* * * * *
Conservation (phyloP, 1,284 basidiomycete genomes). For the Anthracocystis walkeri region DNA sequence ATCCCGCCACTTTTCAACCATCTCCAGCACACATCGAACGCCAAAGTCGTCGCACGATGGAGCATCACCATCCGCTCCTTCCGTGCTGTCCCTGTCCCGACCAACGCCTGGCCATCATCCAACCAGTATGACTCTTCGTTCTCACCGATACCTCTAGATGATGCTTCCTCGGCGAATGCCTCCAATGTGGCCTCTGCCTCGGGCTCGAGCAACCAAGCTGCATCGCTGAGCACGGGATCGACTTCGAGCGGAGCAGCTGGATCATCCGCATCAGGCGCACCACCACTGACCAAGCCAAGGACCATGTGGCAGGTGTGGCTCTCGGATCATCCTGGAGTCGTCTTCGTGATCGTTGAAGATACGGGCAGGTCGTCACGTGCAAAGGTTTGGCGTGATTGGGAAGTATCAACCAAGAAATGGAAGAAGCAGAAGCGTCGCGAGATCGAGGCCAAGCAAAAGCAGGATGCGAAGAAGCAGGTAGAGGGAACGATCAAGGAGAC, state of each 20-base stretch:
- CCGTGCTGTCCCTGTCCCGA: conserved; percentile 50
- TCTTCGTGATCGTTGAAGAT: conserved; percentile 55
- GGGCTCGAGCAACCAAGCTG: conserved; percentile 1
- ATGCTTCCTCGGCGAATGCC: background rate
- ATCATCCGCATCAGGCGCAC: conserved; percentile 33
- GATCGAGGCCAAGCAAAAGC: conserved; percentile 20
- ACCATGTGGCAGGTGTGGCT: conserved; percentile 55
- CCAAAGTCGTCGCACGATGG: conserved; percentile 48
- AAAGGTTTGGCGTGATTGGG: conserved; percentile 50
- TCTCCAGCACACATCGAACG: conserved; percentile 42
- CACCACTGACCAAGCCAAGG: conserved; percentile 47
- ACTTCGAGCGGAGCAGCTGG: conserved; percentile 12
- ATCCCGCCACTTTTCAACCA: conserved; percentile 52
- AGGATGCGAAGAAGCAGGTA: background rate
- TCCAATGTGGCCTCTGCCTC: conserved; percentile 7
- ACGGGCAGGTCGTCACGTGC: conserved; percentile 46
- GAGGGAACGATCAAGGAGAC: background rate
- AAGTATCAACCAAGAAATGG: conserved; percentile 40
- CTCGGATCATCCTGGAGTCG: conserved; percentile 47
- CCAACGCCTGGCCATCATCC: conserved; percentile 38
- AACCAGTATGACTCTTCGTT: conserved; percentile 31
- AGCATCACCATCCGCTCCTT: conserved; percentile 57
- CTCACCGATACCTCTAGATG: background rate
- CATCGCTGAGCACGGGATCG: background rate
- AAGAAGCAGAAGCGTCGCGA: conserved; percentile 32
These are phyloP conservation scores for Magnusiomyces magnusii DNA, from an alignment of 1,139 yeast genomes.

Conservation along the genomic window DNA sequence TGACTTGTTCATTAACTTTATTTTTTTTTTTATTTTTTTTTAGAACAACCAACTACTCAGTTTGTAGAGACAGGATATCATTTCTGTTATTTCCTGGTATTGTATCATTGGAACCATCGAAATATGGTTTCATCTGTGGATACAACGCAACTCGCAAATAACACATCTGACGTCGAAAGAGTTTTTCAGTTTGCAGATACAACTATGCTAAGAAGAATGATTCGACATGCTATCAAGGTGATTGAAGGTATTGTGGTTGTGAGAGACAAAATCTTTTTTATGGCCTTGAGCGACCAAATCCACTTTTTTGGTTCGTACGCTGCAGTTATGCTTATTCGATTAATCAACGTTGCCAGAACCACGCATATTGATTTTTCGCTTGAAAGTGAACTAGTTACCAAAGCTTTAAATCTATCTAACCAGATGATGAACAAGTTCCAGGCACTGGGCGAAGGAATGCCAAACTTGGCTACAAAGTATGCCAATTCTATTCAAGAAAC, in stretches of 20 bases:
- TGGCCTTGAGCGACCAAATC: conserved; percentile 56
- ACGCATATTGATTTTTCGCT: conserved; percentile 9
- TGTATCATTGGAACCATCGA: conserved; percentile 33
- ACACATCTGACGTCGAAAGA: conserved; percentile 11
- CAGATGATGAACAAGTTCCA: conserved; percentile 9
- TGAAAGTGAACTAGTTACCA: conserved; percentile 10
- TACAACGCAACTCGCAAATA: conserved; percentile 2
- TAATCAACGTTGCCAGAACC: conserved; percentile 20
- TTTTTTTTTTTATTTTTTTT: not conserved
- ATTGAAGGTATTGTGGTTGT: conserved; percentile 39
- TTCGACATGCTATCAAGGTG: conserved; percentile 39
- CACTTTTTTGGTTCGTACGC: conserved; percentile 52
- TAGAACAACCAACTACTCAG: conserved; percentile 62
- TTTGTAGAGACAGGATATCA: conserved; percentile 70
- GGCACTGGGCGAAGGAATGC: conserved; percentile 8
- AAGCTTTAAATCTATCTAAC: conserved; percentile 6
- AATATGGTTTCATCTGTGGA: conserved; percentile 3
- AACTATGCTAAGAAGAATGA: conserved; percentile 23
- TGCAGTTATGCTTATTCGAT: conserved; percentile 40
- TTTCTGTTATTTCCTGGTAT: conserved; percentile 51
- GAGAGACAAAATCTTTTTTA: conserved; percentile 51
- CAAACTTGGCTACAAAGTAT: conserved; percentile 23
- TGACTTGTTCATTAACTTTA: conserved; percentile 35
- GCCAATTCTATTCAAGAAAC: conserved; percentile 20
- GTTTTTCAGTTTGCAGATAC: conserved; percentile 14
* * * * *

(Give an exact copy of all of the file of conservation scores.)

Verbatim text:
Conservation (phyloP, 1,284 basidiomycete genomes). For the Anthracocystis walkeri region DNA sequence ATCCCGCCACTTTTCAACCATCTCCAGCACACATCGAACGCCAAAGTCGTCGCACGATGGAGCATCACCATCCGCTCCTTCCGTGCTGTCCCTGTCCCGACCAACGCCTGGCCATCATCCAACCAGTATGACTCTTCGTTCTCACCGATACCTCTAGATGATGCTTCCTCGGCGAATGCCTCCAATGTGGCCTCTGCCTCGGGCTCGAGCAACCAAGCTGCATCGCTGAGCACGGGATCGACTTCGAGCGGAGCAGCTGGATCATCCGCATCAGGCGCACCACCACTGACCAAGCCAAGGACCATGTGGCAGGTGTGGCTCTCGGATCATCCTGGAGTCGTCTTCGTGATCGTTGAAGATACGGGCAGGTCGTCACGTGCAAAGGTTTGGCGTGATTGGGAAGTATCAACCAAGAAATGGAAGAAGCAGAAGCGTCGCGAGATCGAGGCCAAGCAAAAGCAGGATGCGAAGAAGCAGGTAGAGGGAACGATCAAGGAGAC, state of each 20-base stretch:
- CCGTGCTGTCCCTGTCCCGA: conserved; percentile 50
- TCTTCGTGATCGTTGAAGAT: conserved; percentile 55
- GGGCTCGAGCAACCAAGCTG: conserved; percentile 1
- ATGCTTCCTCGGCGAATGCC: background rate
- ATCATCCGCATCAGGCGCAC: conserved; percentile 33
- GATCGAGGCCAAGCAAAAGC: conserved; percentile 20
- ACCATGTGGCAGGTGTGGCT: conserved; percentile 55
- CCAAAGTCGTCGCACGATGG: conserved; percentile 48
- AAAGGTTTGGCGTGATTGGG: conserved; percentile 50
- TCTCCAGCACACATCGAACG: conserved; percentile 42
- CACCACTGACCAAGCCAAGG: conserved; percentile 47
- ACTTCGAGCGGAGCAGCTGG: conserved; percentile 12
- ATCCCGCCACTTTTCAACCA: conserved; percentile 52
- AGGATGCGAAGAAGCAGGTA: background rate
- TCCAATGTGGCCTCTGCCTC: conserved; percentile 7
- ACGGGCAGGTCGTCACGTGC: conserved; percentile 46
- GAGGGAACGATCAAGGAGAC: background rate
- AAGTATCAACCAAGAAATGG: conserved; percentile 40
- CTCGGATCATCCTGGAGTCG: conserved; percentile 47
- CCAACGCCTGGCCATCATCC: conserved; percentile 38
- AACCAGTATGACTCTTCGTT: conserved; percentile 31
- AGCATCACCATCCGCTCCTT: conserved; percentile 57
- CTCACCGATACCTCTAGATG: background rate
- CATCGCTGAGCACGGGATCG: background rate
- AAGAAGCAGAAGCGTCGCGA: conserved; percentile 32
These are phyloP conservation scores for Magnusiomyces magnusii DNA, from an alignment of 1,139 yeast genomes.

Conservation along the genomic window DNA sequence TGACTTGTTCATTAACTTTATTTTTTTTTTTATTTTTTTTTAGAACAACCAACTACTCAGTTTGTAGAGACAGGATATCATTTCTGTTATTTCCTGGTATTGTATCATTGGAACCATCGAAATATGGTTTCATCTGTGGATACAACGCAACTCGCAAATAACACATCTGACGTCGAAAGAGTTTTTCAGTTTGCAGATACAACTATGCTAAGAAGAATGATTCGACATGCTATCAAGGTGATTGAAGGTATTGTGGTTGTGAGAGACAAAATCTTTTTTATGGCCTTGAGCGACCAAATCCACTTTTTTGGTTCGTACGCTGCAGTTATGCTTATTCGATTAATCAACGTTGCCAGAACCACGCATATTGATTTTTCGCTTGAAAGTGAACTAGTTACCAAAGCTTTAAATCTATCTAACCAGATGATGAACAAGTTCCAGGCACTGGGCGAAGGAATGCCAAACTTGGCTACAAAGTATGCCAATTCTATTCAAGAAAC, in stretches of 20 bases:
- TGGCCTTGAGCGACCAAATC: conserved; percentile 56
- ACGCATATTGATTTTTCGCT: conserved; percentile 9
- TGTATCATTGGAACCATCGA: conserved; percentile 33
- ACACATCTGACGTCGAAAGA: conserved; percentile 11
- CAGATGATGAACAAGTTCCA: conserved; percentile 9
- TGAAAGTGAACTAGTTACCA: conserved; percentile 10
- TACAACGCAACTCGCAAATA: conserved; percentile 2
- TAATCAACGTTGCCAGAACC: conserved; percentile 20
- TTTTTTTTTTTATTTTTTTT: not conserved
- ATTGAAGGTATTGTGGTTGT: conserved; percentile 39
- TTCGACATGCTATCAAGGTG: conserved; percentile 39
- CACTTTTTTGGTTCGTACGC: conserved; percentile 52
- TAGAACAACCAACTACTCAG: conserved; percentile 62
- TTTGTAGAGACAGGATATCA: conserved; percentile 70
- GGCACTGGGCGAAGGAATGC: conserved; percentile 8
- AAGCTTTAAATCTATCTAAC: conserved; percentile 6
- AATATGGTTTCATCTGTGGA: conserved; percentile 3
- AACTATGCTAAGAAGAATGA: conserved; percentile 23
- TGCAGTTATGCTTATTCGAT: conserved; percentile 40
- TTTCTGTTATTTCCTGGTAT: conserved; percentile 51
- GAGAGACAAAATCTTTTTTA: conserved; percentile 51
- CAAACTTGGCTACAAAGTAT: conserved; percentile 23
- TGACTTGTTCATTAACTTTA: conserved; percentile 35
- GCCAATTCTATTCAAGAAAC: conserved; percentile 20
- GTTTTTCAGTTTGCAGATAC: conserved; percentile 14